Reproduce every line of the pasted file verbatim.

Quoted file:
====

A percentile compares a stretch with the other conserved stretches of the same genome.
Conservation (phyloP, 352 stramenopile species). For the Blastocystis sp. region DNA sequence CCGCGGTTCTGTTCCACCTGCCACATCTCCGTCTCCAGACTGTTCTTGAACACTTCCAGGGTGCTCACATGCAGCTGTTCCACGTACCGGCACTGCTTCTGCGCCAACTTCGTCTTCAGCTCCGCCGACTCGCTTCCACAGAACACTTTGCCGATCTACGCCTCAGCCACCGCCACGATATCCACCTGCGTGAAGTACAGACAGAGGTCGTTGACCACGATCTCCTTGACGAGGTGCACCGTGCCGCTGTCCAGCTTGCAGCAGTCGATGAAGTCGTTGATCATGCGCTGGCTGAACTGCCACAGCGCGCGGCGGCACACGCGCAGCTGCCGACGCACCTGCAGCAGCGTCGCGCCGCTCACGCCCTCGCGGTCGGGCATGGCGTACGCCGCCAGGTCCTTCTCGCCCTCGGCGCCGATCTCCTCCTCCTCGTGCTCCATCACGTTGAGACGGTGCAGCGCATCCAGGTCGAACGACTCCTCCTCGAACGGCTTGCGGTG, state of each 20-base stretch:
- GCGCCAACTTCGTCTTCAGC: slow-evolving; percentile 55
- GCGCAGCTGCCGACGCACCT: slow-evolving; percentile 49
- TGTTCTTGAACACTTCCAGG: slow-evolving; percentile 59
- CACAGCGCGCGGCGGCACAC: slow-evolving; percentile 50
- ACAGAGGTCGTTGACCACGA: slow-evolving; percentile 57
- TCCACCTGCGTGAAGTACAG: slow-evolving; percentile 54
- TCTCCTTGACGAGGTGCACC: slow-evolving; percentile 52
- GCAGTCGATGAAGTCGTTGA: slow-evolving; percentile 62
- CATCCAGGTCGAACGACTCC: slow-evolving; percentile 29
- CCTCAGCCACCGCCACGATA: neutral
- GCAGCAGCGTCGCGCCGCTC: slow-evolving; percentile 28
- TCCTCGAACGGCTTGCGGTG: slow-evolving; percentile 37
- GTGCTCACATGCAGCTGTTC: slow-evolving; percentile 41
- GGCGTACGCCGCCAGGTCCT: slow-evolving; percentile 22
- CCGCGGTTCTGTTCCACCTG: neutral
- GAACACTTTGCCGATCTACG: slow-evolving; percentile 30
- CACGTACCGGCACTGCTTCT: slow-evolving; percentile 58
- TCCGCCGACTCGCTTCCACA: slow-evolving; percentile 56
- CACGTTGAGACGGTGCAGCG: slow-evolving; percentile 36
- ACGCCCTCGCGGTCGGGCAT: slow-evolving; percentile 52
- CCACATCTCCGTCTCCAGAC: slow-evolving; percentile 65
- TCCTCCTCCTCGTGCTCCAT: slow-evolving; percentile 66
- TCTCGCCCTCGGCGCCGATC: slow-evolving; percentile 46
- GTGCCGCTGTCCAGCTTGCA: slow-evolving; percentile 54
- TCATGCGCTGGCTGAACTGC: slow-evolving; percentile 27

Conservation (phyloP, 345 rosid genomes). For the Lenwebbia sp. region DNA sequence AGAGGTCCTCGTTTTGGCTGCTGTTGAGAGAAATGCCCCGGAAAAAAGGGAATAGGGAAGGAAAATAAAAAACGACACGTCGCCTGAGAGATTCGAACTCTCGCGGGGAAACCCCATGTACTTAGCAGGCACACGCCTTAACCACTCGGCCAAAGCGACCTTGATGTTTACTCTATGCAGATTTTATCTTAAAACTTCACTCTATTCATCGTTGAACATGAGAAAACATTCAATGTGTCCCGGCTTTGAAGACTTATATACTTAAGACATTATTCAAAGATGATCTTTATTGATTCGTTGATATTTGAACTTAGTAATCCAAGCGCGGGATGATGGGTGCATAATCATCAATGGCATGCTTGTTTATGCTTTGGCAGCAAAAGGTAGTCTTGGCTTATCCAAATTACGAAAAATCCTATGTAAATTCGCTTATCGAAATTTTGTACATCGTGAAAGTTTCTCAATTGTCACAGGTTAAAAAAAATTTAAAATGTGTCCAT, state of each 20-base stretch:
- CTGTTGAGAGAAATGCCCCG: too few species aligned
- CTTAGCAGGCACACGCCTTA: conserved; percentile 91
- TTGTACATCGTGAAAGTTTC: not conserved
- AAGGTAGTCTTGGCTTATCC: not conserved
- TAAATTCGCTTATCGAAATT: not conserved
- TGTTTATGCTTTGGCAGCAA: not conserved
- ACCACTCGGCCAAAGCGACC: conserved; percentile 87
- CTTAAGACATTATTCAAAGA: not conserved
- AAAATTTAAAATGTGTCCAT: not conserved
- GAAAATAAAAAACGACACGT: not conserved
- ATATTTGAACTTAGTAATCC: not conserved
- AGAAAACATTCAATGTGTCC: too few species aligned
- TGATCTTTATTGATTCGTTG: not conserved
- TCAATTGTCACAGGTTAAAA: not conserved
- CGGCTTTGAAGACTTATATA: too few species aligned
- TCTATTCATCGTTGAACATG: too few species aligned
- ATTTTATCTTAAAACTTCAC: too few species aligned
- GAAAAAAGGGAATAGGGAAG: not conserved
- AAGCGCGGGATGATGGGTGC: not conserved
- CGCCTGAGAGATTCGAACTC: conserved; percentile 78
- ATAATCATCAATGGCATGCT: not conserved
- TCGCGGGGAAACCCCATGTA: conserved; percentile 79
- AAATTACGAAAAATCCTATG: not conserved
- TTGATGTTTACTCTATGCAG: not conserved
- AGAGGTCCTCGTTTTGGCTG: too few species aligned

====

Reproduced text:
A percentile compares a stretch with the other conserved stretches of the same genome.
Conservation (phyloP, 352 stramenopile species). For the Blastocystis sp. region DNA sequence CCGCGGTTCTGTTCCACCTGCCACATCTCCGTCTCCAGACTGTTCTTGAACACTTCCAGGGTGCTCACATGCAGCTGTTCCACGTACCGGCACTGCTTCTGCGCCAACTTCGTCTTCAGCTCCGCCGACTCGCTTCCACAGAACACTTTGCCGATCTACGCCTCAGCCACCGCCACGATATCCACCTGCGTGAAGTACAGACAGAGGTCGTTGACCACGATCTCCTTGACGAGGTGCACCGTGCCGCTGTCCAGCTTGCAGCAGTCGATGAAGTCGTTGATCATGCGCTGGCTGAACTGCCACAGCGCGCGGCGGCACACGCGCAGCTGCCGACGCACCTGCAGCAGCGTCGCGCCGCTCACGCCCTCGCGGTCGGGCATGGCGTACGCCGCCAGGTCCTTCTCGCCCTCGGCGCCGATCTCCTCCTCCTCGTGCTCCATCACGTTGAGACGGTGCAGCGCATCCAGGTCGAACGACTCCTCCTCGAACGGCTTGCGGTG, state of each 20-base stretch:
- GCGCCAACTTCGTCTTCAGC: slow-evolving; percentile 55
- GCGCAGCTGCCGACGCACCT: slow-evolving; percentile 49
- TGTTCTTGAACACTTCCAGG: slow-evolving; percentile 59
- CACAGCGCGCGGCGGCACAC: slow-evolving; percentile 50
- ACAGAGGTCGTTGACCACGA: slow-evolving; percentile 57
- TCCACCTGCGTGAAGTACAG: slow-evolving; percentile 54
- TCTCCTTGACGAGGTGCACC: slow-evolving; percentile 52
- GCAGTCGATGAAGTCGTTGA: slow-evolving; percentile 62
- CATCCAGGTCGAACGACTCC: slow-evolving; percentile 29
- CCTCAGCCACCGCCACGATA: neutral
- GCAGCAGCGTCGCGCCGCTC: slow-evolving; percentile 28
- TCCTCGAACGGCTTGCGGTG: slow-evolving; percentile 37
- GTGCTCACATGCAGCTGTTC: slow-evolving; percentile 41
- GGCGTACGCCGCCAGGTCCT: slow-evolving; percentile 22
- CCGCGGTTCTGTTCCACCTG: neutral
- GAACACTTTGCCGATCTACG: slow-evolving; percentile 30
- CACGTACCGGCACTGCTTCT: slow-evolving; percentile 58
- TCCGCCGACTCGCTTCCACA: slow-evolving; percentile 56
- CACGTTGAGACGGTGCAGCG: slow-evolving; percentile 36
- ACGCCCTCGCGGTCGGGCAT: slow-evolving; percentile 52
- CCACATCTCCGTCTCCAGAC: slow-evolving; percentile 65
- TCCTCCTCCTCGTGCTCCAT: slow-evolving; percentile 66
- TCTCGCCCTCGGCGCCGATC: slow-evolving; percentile 46
- GTGCCGCTGTCCAGCTTGCA: slow-evolving; percentile 54
- TCATGCGCTGGCTGAACTGC: slow-evolving; percentile 27

Conservation (phyloP, 345 rosid genomes). For the Lenwebbia sp. region DNA sequence AGAGGTCCTCGTTTTGGCTGCTGTTGAGAGAAATGCCCCGGAAAAAAGGGAATAGGGAAGGAAAATAAAAAACGACACGTCGCCTGAGAGATTCGAACTCTCGCGGGGAAACCCCATGTACTTAGCAGGCACACGCCTTAACCACTCGGCCAAAGCGACCTTGATGTTTACTCTATGCAGATTTTATCTTAAAACTTCACTCTATTCATCGTTGAACATGAGAAAACATTCAATGTGTCCCGGCTTTGAAGACTTATATACTTAAGACATTATTCAAAGATGATCTTTATTGATTCGTTGATATTTGAACTTAGTAATCCAAGCGCGGGATGATGGGTGCATAATCATCAATGGCATGCTTGTTTATGCTTTGGCAGCAAAAGGTAGTCTTGGCTTATCCAAATTACGAAAAATCCTATGTAAATTCGCTTATCGAAATTTTGTACATCGTGAAAGTTTCTCAATTGTCACAGGTTAAAAAAAATTTAAAATGTGTCCAT, state of each 20-base stretch:
- CTGTTGAGAGAAATGCCCCG: too few species aligned
- CTTAGCAGGCACACGCCTTA: conserved; percentile 91
- TTGTACATCGTGAAAGTTTC: not conserved
- AAGGTAGTCTTGGCTTATCC: not conserved
- TAAATTCGCTTATCGAAATT: not conserved
- TGTTTATGCTTTGGCAGCAA: not conserved
- ACCACTCGGCCAAAGCGACC: conserved; percentile 87
- CTTAAGACATTATTCAAAGA: not conserved
- AAAATTTAAAATGTGTCCAT: not conserved
- GAAAATAAAAAACGACACGT: not conserved
- ATATTTGAACTTAGTAATCC: not conserved
- AGAAAACATTCAATGTGTCC: too few species aligned
- TGATCTTTATTGATTCGTTG: not conserved
- TCAATTGTCACAGGTTAAAA: not conserved
- CGGCTTTGAAGACTTATATA: too few species aligned
- TCTATTCATCGTTGAACATG: too few species aligned
- ATTTTATCTTAAAACTTCAC: too few species aligned
- GAAAAAAGGGAATAGGGAAG: not conserved
- AAGCGCGGGATGATGGGTGC: not conserved
- CGCCTGAGAGATTCGAACTC: conserved; percentile 78
- ATAATCATCAATGGCATGCT: not conserved
- TCGCGGGGAAACCCCATGTA: conserved; percentile 79
- AAATTACGAAAAATCCTATG: not conserved
- TTGATGTTTACTCTATGCAG: not conserved
- AGAGGTCCTCGTTTTGGCTG: too few species aligned